Bottom line go to the Doc if you’re worried about the insurance you could call your mother and explain or speak to the doctors and see if they can sort something out for you.

Trance24's avatar

Well I would definitely go see a Ears, Nose and Throat Doctor as soon as your mom gets back. Until then I had something similar with me but yours sounds more serious. With me it was because of a muscle in my ear tensing up when I herd loud noises. It was because my ears are highly sensitive like that of a dog. Now whether that is your problem I can not tell you. But it is a possibility. So see that doctor soon!

gailcalled's avatar

@Del:( hearkat who is off the radar.) IAC, the first thing a ENT does after looking for physical and visible damage is to have an Audiologist do a complicated hearing test at various frequencies and with various kinds of interferences on both ears. Then the diagnosis comes.

La_chica_gomela's avatar

If you can get in contact with your mom, you could set up the appointment now, and give them the insurance info when you get there. From my experience, generally seeing a specialist takes at least a few weeks from first call to actual appointment.

I have tinnitus, too, (and random pain and garbled hearing from time to time) and I’m also young enough to use my parents’ insurance. I was pretty freaked out when I first realized it, but after I went to the ENT, he told me it was because I had had so many ear infections as a baby that my eardrums were scarred, and “behaved badly”. So in the mean time, try not to be too worried. It’s probably going to be okay.

monsoon's avatar

Yeah, when I woke up this morning, it was gone. Or at least, back to where I ‘m not sure if it’s there or I’m being paranoid. I will definitely try to see a specialist. It would be nice if there’s something I can do to keep it from getting worse.

delirium's avatar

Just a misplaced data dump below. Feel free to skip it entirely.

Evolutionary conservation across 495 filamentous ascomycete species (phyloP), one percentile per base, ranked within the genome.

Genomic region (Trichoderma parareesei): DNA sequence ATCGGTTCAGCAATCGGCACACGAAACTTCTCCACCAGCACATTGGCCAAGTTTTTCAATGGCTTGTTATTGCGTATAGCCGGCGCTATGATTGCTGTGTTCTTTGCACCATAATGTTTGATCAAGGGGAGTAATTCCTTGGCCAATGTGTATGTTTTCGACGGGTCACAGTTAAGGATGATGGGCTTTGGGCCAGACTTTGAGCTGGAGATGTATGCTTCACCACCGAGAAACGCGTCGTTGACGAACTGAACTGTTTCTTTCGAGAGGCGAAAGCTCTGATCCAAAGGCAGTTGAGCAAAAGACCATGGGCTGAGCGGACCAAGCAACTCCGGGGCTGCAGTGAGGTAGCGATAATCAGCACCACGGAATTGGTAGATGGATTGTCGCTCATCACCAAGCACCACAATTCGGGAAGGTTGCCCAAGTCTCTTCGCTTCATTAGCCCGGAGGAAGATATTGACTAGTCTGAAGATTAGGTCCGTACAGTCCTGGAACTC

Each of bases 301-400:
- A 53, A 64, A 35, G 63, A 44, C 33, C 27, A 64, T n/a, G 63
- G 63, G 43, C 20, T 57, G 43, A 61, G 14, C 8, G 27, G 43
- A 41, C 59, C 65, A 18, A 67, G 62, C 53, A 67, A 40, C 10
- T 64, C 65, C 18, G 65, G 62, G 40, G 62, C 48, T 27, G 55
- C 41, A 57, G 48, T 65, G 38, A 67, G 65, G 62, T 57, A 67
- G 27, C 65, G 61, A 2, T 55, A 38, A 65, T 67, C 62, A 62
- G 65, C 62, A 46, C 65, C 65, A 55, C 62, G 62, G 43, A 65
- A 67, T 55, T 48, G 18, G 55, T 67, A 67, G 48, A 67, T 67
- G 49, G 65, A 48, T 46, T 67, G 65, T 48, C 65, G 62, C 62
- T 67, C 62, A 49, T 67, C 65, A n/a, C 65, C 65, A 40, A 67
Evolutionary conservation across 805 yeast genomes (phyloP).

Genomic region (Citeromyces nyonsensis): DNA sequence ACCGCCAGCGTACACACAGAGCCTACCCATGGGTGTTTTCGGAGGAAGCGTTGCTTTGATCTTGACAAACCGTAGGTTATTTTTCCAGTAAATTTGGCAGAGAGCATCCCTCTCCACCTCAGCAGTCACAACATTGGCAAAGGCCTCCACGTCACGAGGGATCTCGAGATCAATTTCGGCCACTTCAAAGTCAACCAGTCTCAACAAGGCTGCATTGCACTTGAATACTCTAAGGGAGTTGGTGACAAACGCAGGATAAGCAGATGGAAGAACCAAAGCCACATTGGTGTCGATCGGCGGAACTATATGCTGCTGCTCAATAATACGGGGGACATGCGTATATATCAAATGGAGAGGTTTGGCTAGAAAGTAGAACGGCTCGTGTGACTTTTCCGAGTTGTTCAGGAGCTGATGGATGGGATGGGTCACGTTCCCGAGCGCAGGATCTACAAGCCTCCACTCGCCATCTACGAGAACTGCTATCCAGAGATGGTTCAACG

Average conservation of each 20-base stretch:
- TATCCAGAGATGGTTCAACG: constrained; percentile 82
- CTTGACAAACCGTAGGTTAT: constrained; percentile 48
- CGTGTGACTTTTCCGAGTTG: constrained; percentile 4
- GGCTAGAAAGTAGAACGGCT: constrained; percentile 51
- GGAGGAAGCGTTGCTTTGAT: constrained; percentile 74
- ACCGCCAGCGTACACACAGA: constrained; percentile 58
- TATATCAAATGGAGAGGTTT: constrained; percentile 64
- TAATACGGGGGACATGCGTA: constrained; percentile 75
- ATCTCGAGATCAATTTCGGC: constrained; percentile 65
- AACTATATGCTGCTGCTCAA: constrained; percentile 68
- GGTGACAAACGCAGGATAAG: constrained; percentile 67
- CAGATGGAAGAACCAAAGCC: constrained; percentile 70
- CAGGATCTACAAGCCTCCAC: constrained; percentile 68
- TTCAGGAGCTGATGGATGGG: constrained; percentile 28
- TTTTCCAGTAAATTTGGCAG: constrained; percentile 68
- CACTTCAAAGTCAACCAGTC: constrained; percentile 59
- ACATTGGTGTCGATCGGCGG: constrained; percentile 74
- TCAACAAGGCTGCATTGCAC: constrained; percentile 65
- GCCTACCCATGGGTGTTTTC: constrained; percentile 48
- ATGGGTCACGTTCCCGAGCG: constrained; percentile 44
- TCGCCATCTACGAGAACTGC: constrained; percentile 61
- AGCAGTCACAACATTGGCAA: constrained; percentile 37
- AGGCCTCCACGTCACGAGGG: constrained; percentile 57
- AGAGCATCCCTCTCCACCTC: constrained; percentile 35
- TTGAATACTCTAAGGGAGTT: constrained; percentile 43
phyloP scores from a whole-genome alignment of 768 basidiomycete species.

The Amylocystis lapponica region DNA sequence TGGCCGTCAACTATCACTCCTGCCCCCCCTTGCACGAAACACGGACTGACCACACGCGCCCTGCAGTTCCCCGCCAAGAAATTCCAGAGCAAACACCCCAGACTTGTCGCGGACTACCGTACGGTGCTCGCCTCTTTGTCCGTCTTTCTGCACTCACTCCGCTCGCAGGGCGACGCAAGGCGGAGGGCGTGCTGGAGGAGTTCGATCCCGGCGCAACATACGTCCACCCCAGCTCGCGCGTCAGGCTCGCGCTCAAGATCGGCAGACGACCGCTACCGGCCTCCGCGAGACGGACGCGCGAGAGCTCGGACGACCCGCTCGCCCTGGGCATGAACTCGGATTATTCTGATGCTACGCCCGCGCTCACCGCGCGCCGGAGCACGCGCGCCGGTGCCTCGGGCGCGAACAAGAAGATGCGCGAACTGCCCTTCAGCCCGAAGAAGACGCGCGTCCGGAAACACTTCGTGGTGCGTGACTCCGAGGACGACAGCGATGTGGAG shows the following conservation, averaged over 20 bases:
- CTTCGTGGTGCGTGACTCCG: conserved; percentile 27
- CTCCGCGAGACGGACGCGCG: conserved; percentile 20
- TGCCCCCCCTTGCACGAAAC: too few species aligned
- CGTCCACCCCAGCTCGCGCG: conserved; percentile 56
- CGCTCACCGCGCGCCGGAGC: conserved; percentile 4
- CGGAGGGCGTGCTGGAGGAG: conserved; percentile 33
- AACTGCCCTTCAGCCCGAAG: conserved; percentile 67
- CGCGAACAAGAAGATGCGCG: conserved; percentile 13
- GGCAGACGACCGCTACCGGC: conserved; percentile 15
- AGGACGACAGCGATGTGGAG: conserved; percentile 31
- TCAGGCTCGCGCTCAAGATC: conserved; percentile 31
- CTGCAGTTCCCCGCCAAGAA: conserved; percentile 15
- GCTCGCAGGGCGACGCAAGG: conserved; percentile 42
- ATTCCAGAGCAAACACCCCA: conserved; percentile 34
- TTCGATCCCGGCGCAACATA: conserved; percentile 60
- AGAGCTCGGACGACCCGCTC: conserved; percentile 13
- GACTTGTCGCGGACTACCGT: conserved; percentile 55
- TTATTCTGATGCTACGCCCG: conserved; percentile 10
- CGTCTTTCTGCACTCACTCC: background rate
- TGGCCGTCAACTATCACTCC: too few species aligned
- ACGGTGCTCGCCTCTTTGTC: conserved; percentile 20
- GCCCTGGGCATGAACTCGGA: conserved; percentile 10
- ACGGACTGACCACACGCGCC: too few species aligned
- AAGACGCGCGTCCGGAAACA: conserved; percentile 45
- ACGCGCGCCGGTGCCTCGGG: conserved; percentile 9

Ahh. Thanks gail. I didn’t know. :)

hearkat's avatar

Geez… I don’t check in for one evening, and there happens to be a question that calls for my expertise!

I am an Audiologist, and the distortion you describe isn’t tinnitus, but the ringing is. My first thought was similar to what Trance24 describes… but typically that is a reflex to loud sounds, not to a high-pitched voice at a normal intensity.

Even if it doesn’t return, I recommend scheduling a full audiological and Otologic (ENT) evaluation. When it does happen, be mindful of any potential triggers like if you might be dehydrated or if your blood pressure or blood sugar might be out of whack from not eating right. Consider whether you were exposed to loud sounds in the day preceding the symptoms. Also make a note of any other symptoms you might be having, such as your ears feeling clogged, dizziness, headaches of anything even slightly out of the ordinary. Also note if you’ve had problems with your ears/hearing before, such as any Ear, Nose & Throat surgeries when you were younger.

Chances are that they won’t find anything, as DrHat said. The human body is an amazing machine, but we all have our glitches. At least you’ll have a baseline for comparison if the symptoms persist or worsen. Feel free to contact me if you would like to discuss this further.

monsoon's avatar

Thanks so much @hearkat. Yeah, it’s gone away now. I’m tempted to just ignore it because of business (that’s “busy-ness”), but I’ll try to get in and see some one soon.

And that’s what I thought about tinnitus. I knew that the ringing was tinnitus, that’s why I never bothered with it, but I didn’t think this was the same thing. And the distortion does happen at louder sounds, but more-so at high pitched sounds, rather, sounds that seem to carry more over other sounds I may hear at the same time.

Anyway, thanks for the response. I can live with funky hearing, I just don’t want it to be something more serious, that’s why I’m gonna go check it out.